As part of the Arts and Crafts Movement, Tiffany used nature as a source of inspiration, and colorful flowers, plants, butterflies, and insects decorate his stained glass pieces. On his 68th birthday, Tiffany said his life was dedicated to a “quest for beauty,” and Morse Museum overflows with beautiful things. I buy a postcard book in the gift shop, although the cards just don’t do justice to the glowing colors of Tiffany glass.
Back out in the balmy evening, we walk down Park Avenue, which throngs with activity. An inviting green park adjoins the main street, where families play and folks relax on benches. Soon a train comes to a stop at the Winter Park train station in the middle of the park. Central Florida has a state-of-the-art public transportation system made up of trains and buses that criss-cross the region, providing an alternative to the traffic snarls on Orlando’s I-4.
Bikes offer another option for getting to know Winter Park, especially if you want to admire the city’s stately homes or explore the campus of Rollins College, a liberal arts college that consistently ranks as one of the country’s best private colleges. Founded in 1885, it’s also recognized as Florida’s oldest college. Rollins’ tree-lined campus borders Lake Virginia and features Mediterranean architecture. Its alumni include Fred Rogers, Anthony Perkins, and Buddy Ebsen from The Beverly Hillbillies.
HAPPY HOUR OYSTERS
As the sun settles in the west, pink clouds glow in the sky. Peter and I decide it’s the perfect time to try another of Winter Park’s restaurants. Earlier we lunched at The Ravenous Pig, a gastro-pub owned by acclaimed chefs James and Julie Petrakis. I tried their Farmer Salad—bitter greens with house-smoked bacon, shaved parmesan, and an organic soft-boiled egg dressed in a Caesar vinaigrette—and ate every bite. Peter sampled their tacos, featuring crispy rock shrimp topped with avocado, cilantro, and tangy slaw. We loved the restaurant’s tasty fare and urban-chic vibe.
Since we had a late lunch, we decide to eat a light dinner and choose Blu on the Avenue, which features a happy hour and outdoor seating. Peter orders an Old Fashioned, one of Blu’s signature cocktails flavored with house-made orange and rhubarb bitters (priced at $5 during happy hour!) and he’s very happy. I opt for a Sea Breeze made with pulpy pink grapefruit juice. Soon our server brings us a dozen creamy oysters on the half shell (just $10). I’m disappointed that they’re sourced in Connecticut instead of nearby Appalachicola, but enjoy their salty sea flavor, nonetheless.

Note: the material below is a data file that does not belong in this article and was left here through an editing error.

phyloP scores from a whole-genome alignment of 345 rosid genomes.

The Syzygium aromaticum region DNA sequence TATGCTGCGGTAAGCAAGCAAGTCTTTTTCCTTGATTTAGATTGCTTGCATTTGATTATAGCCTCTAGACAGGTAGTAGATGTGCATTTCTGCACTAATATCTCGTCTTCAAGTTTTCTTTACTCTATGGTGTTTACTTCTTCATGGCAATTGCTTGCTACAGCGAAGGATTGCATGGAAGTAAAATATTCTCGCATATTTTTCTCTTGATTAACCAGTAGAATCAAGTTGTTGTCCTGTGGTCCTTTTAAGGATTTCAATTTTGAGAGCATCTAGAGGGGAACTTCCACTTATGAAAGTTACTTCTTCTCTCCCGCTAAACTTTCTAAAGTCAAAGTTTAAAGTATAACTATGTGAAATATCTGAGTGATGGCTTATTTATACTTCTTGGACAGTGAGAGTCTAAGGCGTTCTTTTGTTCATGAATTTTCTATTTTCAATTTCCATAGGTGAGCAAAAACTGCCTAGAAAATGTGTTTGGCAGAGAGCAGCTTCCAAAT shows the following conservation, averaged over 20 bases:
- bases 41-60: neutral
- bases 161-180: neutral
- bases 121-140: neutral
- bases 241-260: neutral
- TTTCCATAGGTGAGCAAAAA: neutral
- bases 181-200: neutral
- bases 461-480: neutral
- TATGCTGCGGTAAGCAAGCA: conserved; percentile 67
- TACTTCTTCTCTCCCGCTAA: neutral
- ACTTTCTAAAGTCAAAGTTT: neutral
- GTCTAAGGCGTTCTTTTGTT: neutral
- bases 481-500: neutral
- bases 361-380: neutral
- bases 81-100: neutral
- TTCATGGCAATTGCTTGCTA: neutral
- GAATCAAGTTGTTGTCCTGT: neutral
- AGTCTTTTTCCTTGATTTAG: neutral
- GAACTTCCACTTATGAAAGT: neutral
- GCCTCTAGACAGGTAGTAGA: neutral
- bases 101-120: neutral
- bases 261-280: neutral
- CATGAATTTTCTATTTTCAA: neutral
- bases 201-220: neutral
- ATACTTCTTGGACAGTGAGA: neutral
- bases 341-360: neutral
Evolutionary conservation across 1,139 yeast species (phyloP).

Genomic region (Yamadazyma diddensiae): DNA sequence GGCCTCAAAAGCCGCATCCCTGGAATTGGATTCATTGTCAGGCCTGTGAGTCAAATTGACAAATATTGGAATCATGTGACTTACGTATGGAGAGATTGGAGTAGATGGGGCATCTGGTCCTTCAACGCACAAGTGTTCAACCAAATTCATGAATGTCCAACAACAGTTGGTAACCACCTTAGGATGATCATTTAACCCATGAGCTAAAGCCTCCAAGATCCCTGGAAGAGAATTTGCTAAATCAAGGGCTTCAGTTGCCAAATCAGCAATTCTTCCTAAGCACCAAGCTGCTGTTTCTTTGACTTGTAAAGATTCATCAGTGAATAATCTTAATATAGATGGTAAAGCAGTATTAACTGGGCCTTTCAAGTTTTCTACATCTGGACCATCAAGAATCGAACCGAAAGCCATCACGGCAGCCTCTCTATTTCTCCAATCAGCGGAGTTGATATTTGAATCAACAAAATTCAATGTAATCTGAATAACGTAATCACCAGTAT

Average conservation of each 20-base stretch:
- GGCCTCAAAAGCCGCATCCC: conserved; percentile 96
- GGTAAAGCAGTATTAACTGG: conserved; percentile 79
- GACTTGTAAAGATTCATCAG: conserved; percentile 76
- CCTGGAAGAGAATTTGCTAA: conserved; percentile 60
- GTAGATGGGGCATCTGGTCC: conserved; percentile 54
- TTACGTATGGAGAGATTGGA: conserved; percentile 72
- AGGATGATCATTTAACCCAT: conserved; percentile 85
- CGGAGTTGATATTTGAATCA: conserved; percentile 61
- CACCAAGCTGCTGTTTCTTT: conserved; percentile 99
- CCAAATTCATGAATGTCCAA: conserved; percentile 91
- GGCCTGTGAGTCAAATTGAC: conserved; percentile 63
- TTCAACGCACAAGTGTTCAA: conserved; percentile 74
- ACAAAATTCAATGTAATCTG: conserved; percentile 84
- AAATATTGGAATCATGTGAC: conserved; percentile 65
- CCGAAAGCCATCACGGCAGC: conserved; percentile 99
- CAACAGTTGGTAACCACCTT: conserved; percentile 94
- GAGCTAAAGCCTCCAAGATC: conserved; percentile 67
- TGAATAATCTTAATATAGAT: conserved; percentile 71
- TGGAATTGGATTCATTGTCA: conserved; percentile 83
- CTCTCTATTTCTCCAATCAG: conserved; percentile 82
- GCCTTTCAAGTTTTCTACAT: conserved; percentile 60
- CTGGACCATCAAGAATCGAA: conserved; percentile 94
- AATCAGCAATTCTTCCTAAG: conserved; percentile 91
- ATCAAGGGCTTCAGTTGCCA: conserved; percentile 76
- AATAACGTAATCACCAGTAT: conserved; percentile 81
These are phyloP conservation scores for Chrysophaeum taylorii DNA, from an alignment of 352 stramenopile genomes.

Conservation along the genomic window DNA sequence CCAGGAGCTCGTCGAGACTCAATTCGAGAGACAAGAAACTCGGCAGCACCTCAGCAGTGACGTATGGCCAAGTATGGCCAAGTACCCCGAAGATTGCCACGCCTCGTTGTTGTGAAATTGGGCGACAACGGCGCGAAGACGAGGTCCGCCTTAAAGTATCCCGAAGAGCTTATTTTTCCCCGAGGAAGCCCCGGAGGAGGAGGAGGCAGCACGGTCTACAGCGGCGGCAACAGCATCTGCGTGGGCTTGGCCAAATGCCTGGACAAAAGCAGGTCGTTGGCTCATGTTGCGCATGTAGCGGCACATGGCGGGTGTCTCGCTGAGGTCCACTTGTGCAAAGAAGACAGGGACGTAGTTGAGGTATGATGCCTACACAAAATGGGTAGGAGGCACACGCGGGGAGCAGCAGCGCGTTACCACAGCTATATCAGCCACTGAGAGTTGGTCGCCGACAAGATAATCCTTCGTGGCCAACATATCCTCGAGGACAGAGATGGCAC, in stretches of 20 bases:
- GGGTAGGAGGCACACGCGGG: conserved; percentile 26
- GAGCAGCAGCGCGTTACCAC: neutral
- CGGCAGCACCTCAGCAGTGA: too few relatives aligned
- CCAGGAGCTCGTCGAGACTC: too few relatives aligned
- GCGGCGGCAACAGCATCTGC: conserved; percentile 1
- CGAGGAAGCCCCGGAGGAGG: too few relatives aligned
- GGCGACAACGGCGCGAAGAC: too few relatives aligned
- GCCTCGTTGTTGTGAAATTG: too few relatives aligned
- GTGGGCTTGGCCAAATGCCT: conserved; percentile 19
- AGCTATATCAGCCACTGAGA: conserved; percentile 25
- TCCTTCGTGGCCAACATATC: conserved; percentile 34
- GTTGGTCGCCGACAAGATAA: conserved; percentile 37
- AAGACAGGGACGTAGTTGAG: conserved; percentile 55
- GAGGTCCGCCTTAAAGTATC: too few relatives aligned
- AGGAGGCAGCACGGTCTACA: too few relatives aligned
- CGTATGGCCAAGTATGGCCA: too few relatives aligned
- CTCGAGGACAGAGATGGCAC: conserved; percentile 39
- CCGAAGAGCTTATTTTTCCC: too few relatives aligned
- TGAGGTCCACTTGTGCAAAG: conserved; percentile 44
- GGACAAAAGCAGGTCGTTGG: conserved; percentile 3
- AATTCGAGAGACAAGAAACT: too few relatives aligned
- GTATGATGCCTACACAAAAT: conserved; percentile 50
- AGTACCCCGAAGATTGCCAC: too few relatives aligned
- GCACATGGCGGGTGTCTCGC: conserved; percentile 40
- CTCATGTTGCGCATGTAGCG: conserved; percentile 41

Afterwards we head back to our lodgings, The Alfond Inn, a luxury property just a few blocks from Park Avenue, which is owned by Rollins College. In fact, the inn’s profits fund Rollins College scholarships—over a million dollars was donated last year, our bellhop told us. We love The Alfond Inn’s classic architecture and interior spaces, where we discover museum-quality artwork on display. No wonder we're impressed! The art exhibited at the inn comes from the Alfond Collection of Contemporary Art of the Cornell Fine Arts Museum, Rollins College.
As we approach the property, we hear the sultry sounds of live jazz. Turns out the inn hosts a special event called “Get Your Jazz On” once a month with live music, wine tastings, and roast pig in The Alfond’s courtyard under the stars. Peter and I wish we’d known about this event earlier since it’s almost over—and after listening to a tune or two, we head to our cozy room for a little relaxation. It’s the last night of a busy week zipping around Florida, visiting friends, and we are happy to spend it in the charming city of Winter Park. Next time we pass by, we’ll plan a longer stay.